Cubs Use Yankees Blueprint to Build MLB’s Best Team, Still Face Long Odds to Win World Series
Yes, I said it. No, it’s not clickbait. Based on projections, the Cubs have the best roster in Major League Baseball. According to depth chart figures on Fangraphs, the Cubs should produce 51.6 wins above replacement. That’s nearly three wins better than the Dodgers (48.7) nearly eight more than the Red Sox (43.9). The Cardinals and Pirates are lurking back at 40.3 and 39.5, respectively.
So that’s pretty flippin’ cool, right? Ah, but now we must temper the jubilation with the dreaded “on paper” caveat. Long is the list of paper champions that were supposed to win it all, only to go up in flames when performance didn’t match projections. Many have already pointed out the 2015 Nationals or the Yankees in 15 of the last 20 seasons. Actually, now that I’ve brought that up, let me address those comps really quickly before moving back to the Cubs’ chances.
As for the Nats example, are you folks really that lazy? Sure, there’s some merit to idea that theirs is a roster with some young core pieces around which some expensive talent was added. But they also had a manager whose head was so far up his rear he needed a glass belly to see where he was going and who fostered more ill communication than the Beastie Boys. The team also suffered a good deal of injuries, particularly down the stretch.
And you wanna compare this Cubs team to the Yankees? Be my guest. Actually, I’ll do it for you. Twenty years ago, the Bronx Bombers were a team that featured a core of dynamic, homegrown rookies Derek Jeter, Jorge Posada, Andy Pettitte and Mariano Rivera, along with young star Bernie Williams. They surrounded that youth with proven vets like Wade Boggs, Paul O’Neill, and Tino Martinez. The results? After having not won since 1978, the Yankees went on to capture four of five titles between 1996 and 2000.
I don’t know about you, but I think I’d be reasonably happy with those results. Heck, you gimme a single World Series title in the next five years and I’ll tell you the money they spent on Jason Heyward, Ben Zobrist, and John Lackey was worth it. I mean, I’d rather have four Commissioner’s Trophies, but there’s no need to get greedy just yet.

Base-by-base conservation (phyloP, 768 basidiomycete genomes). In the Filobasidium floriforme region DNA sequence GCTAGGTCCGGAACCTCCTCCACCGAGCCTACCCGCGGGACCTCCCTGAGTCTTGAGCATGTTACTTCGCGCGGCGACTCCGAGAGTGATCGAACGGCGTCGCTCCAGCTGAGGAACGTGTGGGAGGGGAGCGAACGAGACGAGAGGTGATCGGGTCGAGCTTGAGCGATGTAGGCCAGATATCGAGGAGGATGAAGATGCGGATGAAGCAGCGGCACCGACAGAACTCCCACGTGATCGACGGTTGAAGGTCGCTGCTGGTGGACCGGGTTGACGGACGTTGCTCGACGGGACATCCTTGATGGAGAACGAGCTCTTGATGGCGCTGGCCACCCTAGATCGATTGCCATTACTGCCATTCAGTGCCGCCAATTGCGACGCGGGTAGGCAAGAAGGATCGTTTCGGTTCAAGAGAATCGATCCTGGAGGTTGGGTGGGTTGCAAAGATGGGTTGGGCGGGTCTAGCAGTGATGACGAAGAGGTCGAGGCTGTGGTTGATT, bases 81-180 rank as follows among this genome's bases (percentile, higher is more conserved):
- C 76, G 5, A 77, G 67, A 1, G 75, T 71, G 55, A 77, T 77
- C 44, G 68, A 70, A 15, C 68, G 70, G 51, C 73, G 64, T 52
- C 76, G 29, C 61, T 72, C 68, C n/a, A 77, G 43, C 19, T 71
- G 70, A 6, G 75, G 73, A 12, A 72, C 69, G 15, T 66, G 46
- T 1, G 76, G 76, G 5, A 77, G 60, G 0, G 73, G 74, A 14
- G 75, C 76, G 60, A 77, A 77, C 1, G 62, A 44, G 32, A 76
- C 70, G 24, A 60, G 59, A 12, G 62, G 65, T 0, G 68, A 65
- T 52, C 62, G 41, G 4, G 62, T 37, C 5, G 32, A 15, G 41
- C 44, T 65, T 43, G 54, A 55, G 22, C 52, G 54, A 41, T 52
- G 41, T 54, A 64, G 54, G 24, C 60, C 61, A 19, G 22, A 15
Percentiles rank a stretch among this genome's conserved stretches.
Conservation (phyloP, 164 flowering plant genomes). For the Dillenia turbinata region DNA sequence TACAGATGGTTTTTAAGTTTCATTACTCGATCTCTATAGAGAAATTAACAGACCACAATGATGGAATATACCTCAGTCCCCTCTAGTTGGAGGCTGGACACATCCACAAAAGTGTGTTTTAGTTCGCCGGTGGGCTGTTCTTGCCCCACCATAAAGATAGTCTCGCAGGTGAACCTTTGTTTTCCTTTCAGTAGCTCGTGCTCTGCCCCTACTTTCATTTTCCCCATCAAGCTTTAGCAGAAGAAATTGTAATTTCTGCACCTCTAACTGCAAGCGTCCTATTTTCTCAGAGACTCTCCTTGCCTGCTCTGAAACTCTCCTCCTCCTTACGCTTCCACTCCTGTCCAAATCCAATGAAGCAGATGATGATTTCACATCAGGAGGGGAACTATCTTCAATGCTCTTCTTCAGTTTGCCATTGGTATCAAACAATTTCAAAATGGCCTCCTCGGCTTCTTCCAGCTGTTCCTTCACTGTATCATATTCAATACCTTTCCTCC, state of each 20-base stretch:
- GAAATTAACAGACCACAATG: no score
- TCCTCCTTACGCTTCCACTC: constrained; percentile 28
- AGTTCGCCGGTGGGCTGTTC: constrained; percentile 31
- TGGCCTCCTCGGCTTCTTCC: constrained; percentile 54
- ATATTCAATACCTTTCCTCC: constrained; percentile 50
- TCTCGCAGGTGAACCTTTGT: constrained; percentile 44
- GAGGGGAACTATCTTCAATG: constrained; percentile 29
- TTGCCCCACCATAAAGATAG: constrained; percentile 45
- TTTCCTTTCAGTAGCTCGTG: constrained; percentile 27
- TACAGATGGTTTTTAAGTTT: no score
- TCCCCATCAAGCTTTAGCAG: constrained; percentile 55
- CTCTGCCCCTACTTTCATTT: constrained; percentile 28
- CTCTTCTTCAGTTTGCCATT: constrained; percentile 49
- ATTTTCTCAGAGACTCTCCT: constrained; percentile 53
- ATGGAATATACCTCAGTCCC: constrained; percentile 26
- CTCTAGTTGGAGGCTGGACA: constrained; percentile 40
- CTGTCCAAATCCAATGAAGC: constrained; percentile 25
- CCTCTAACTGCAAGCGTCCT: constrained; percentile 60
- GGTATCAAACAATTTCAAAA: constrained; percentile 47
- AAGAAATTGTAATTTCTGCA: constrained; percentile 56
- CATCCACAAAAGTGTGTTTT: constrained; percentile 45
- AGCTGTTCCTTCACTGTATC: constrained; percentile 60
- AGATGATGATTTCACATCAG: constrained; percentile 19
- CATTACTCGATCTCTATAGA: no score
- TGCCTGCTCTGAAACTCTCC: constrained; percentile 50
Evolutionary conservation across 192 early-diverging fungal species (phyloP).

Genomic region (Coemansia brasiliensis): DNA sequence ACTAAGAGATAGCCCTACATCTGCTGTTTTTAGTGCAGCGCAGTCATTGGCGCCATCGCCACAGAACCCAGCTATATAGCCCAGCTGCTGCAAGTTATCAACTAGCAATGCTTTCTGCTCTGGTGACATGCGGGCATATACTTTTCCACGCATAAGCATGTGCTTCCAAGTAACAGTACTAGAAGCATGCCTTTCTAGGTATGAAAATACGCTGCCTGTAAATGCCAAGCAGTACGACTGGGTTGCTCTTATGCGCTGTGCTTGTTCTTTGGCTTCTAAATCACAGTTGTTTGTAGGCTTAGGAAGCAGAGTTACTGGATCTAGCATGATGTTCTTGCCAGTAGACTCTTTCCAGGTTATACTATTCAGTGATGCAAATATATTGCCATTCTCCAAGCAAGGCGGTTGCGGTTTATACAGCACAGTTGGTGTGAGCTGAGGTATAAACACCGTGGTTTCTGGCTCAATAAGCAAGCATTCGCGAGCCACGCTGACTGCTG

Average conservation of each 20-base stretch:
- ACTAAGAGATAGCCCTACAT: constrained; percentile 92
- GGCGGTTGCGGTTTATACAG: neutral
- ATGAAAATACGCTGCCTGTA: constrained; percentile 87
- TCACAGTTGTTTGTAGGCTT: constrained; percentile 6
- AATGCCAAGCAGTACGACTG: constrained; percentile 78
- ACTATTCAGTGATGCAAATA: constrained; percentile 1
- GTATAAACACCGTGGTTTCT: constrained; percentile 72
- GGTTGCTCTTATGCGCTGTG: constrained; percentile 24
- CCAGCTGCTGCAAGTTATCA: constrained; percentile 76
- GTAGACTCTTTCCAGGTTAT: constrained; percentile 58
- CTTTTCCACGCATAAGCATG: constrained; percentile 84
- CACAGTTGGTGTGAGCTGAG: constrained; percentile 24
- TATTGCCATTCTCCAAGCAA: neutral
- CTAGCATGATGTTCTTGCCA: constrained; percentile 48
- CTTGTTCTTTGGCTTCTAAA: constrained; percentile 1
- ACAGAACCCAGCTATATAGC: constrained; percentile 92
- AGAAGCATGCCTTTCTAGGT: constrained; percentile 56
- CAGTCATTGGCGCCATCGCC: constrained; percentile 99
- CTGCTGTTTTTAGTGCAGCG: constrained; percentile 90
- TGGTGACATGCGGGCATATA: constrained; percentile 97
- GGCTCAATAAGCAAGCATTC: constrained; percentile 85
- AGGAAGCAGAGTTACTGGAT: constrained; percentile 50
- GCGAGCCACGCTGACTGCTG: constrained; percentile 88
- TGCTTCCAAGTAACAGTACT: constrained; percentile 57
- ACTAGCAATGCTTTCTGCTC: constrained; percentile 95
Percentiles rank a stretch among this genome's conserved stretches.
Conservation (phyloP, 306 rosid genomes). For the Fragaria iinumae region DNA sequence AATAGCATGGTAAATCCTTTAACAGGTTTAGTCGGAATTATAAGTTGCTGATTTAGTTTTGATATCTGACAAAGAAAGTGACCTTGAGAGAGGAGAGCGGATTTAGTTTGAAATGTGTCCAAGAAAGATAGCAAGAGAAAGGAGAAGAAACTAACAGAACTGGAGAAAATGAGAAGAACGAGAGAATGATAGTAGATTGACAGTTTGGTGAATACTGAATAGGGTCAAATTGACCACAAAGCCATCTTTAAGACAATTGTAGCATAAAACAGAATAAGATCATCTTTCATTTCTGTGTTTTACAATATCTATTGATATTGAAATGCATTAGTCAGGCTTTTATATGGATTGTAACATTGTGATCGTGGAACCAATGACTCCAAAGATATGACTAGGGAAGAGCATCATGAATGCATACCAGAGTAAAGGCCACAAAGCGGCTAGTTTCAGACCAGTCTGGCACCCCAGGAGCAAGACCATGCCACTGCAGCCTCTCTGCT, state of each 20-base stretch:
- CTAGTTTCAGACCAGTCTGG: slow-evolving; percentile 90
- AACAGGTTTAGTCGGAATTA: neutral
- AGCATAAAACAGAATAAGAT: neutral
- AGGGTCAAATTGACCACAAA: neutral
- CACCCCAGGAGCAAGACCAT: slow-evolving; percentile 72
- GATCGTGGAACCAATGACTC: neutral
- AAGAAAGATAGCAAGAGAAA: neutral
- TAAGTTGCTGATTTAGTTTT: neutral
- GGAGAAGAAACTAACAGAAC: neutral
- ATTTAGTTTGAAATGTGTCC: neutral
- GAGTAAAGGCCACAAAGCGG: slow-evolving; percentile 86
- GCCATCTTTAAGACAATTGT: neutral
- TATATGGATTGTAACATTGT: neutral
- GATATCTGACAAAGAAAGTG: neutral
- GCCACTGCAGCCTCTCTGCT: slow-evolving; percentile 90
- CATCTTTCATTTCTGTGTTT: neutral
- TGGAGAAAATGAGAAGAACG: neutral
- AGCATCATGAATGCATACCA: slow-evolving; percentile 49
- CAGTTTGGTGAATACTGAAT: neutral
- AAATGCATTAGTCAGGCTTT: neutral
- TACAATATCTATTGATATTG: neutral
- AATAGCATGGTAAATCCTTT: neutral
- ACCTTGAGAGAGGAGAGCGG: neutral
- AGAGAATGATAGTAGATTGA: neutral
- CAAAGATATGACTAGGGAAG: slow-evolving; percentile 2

And that brings us back to the Cubs and their actual chances at winning. Neil Paine has a quick little piece at FiveThirtyEight regarding the relationship between talent forecasts and World Series odds. Given the Cubs’ true-talent projection of 99 wins in 2016, they have a 15 percent chance of winning it all.
I think we can all agree that it would be silly to think real life won’t get in the way for the North Siders in 2016. Injuries, regression, and the actions of other teams are all going to play significant roles in the coming season. And no matter how good your team looks on paper and even in reality, there’s no accounting for the potential to fall flat in the small sample size of a playoff series. But it’s equally silly to go the opposite direction and think that this is saying the Cubs have spent a boatload of money in vain.
The goal of this front office, and of any in sports for that matter, is simply to put their organization in the best possible chance to succeed. And while Paine’s article is tied directly to the Cubs, the stats he references are applicable to all teams across baseball. So yes, the Cubs have only a 15 percent chance to win the World Series. But you know what? That’s better than every other team in baseball. Right now, anyway. And on paper.
And in looking at that purdy red line above, I’m thinking I like seeing that dot way up and to the right. After all, it wasn’t all that long ago we’d have seen it on the opposite end of the chart. Only 104 days or so until we get to stop talking about projections and hypotheticals and start talking about actual wins and losses. Not that I’m counting or anything.
Author’s note: Yes, I realize that the same Yankee team touted above eventually devolved into a bit of a free-spending drunkard of an organization, but they still managed to win another title despite the philosophical change. I would think the Cubs are smarter than that, though the temptation to buy titles is one that’s only going to get stronger as revenues increase just as the desire to either win or do repeat a win do the same.